Environmental Health and Safety

Proper Biological Safety Cabinet Use

All Biological Safety Cabinets (BSC) that are used with infectious materials must be certified annually and after repairs/being moved/maintained. Certifications and repairs are performed by a contractor coordinated through EHS.


Operating Procedure

Safe Operation


A typical layout for working “clean to dirty” within a Class II BSC. Clean cultures (left) can be inoculated (center); contaminated pipettes can be discarded in the shallow pan and other contaminated materials can be placed in the biohazard bag (right). This arrangement is reversed for left-handed persons.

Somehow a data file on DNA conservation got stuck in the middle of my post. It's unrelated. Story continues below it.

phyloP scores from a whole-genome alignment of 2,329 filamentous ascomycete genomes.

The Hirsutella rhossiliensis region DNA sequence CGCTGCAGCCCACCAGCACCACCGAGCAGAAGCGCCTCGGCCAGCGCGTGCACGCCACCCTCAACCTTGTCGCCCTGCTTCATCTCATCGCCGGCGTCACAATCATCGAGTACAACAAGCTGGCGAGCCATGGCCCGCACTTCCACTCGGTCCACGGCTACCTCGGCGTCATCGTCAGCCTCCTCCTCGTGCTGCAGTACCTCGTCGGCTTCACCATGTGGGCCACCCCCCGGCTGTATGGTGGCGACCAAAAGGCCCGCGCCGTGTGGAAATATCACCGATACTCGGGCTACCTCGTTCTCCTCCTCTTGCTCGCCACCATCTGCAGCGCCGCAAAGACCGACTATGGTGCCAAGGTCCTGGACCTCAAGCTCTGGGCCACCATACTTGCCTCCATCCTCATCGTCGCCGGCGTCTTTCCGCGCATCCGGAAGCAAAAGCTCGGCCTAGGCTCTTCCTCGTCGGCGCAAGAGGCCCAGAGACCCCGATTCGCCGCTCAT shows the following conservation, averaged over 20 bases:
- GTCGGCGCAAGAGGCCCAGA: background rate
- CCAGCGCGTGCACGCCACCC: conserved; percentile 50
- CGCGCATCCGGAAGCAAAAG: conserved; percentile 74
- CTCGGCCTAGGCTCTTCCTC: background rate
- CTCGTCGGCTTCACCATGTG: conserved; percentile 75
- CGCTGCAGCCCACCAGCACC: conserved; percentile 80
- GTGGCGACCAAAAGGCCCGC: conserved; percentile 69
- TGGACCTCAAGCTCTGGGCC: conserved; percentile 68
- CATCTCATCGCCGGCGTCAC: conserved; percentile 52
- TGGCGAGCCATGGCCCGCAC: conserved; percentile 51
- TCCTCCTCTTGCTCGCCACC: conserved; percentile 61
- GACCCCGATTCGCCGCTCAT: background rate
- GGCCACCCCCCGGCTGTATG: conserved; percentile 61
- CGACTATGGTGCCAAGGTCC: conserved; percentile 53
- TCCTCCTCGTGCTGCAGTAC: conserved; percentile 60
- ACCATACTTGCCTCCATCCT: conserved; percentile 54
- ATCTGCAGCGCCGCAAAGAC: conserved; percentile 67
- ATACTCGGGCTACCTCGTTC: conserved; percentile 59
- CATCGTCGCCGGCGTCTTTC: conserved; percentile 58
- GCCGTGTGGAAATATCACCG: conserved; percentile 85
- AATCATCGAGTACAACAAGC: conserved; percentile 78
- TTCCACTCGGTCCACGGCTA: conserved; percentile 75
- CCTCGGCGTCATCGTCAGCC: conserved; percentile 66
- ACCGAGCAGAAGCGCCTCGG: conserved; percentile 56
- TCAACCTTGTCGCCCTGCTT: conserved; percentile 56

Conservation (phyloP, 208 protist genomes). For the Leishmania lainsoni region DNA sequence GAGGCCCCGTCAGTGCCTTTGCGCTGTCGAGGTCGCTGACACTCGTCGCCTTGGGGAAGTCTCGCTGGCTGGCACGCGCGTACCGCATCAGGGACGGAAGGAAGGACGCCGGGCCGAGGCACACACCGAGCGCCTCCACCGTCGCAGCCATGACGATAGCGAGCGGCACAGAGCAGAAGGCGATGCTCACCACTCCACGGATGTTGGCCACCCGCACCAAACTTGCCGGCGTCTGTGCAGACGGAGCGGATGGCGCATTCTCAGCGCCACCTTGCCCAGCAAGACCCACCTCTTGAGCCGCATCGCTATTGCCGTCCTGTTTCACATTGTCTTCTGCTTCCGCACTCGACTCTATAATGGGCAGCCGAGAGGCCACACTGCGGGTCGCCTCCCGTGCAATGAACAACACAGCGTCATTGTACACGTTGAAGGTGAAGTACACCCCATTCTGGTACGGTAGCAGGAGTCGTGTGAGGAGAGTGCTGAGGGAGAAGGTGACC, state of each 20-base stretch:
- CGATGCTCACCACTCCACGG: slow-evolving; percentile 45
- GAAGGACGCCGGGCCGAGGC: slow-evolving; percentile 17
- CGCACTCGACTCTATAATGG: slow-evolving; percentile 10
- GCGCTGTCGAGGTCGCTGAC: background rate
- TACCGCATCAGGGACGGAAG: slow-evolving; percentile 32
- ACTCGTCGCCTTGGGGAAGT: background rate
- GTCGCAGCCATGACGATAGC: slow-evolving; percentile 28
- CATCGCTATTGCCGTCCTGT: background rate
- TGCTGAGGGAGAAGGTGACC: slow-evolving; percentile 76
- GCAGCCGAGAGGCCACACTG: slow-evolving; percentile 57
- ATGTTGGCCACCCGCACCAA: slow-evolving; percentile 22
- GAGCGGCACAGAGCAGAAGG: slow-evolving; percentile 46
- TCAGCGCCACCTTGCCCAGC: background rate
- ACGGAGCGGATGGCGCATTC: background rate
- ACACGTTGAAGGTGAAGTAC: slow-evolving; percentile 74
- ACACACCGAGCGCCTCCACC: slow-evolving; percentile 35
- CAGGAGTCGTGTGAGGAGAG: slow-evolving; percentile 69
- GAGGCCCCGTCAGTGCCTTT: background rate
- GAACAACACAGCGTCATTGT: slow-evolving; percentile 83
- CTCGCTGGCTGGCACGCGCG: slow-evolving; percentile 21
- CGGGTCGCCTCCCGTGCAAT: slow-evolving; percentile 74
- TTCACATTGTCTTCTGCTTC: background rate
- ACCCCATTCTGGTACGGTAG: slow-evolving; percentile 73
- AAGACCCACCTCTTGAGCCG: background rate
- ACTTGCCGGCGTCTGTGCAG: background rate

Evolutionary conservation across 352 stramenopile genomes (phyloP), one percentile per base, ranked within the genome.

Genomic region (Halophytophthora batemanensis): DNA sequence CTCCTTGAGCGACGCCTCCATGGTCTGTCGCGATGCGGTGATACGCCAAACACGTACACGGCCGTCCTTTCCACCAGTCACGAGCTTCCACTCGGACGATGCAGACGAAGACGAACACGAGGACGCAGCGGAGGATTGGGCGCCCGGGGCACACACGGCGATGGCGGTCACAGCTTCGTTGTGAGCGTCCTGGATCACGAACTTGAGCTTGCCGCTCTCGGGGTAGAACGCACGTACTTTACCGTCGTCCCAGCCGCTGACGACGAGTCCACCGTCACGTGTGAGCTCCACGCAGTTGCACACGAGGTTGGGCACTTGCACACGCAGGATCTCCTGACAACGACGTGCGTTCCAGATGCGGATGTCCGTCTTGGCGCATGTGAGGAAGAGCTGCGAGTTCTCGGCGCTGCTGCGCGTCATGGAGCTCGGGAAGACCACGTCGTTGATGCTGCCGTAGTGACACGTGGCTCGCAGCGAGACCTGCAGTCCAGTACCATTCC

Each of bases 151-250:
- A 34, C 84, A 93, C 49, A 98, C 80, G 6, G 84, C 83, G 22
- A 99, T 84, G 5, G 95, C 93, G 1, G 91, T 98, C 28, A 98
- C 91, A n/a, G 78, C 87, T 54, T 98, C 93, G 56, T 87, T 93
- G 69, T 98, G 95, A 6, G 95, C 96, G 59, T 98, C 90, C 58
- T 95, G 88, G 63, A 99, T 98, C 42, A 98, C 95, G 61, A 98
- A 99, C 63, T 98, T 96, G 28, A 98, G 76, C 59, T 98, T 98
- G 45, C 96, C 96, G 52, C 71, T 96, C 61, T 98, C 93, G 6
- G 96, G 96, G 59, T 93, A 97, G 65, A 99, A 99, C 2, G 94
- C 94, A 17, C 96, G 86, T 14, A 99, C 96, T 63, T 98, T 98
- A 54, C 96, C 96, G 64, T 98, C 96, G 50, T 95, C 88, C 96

biosafety cabinet workflow layout illustration

One method to protect a house vacuum system during aspiration of infectious fluids. The left suction flask (A) is used to collect the contaminated fluids into a suitable decontamination solution; the right flask serves as a fluid overflow collection vessel. A glass splarger in flask B minimizes splatter. An in-line HEPA filter (C) is used to protect the vacuum system (D) from aerosolized microorganisms.

vacuum protection system illustration


3rd Edition, Primary Containment for Biohazards: Selection, Installation and Use of Biological Safety Cabinets. U.S. Department of Health and Human Services, Centers for Disease Control and Prevention and National Institutes of Health, September 2007.

CDC BioSafety Training Course.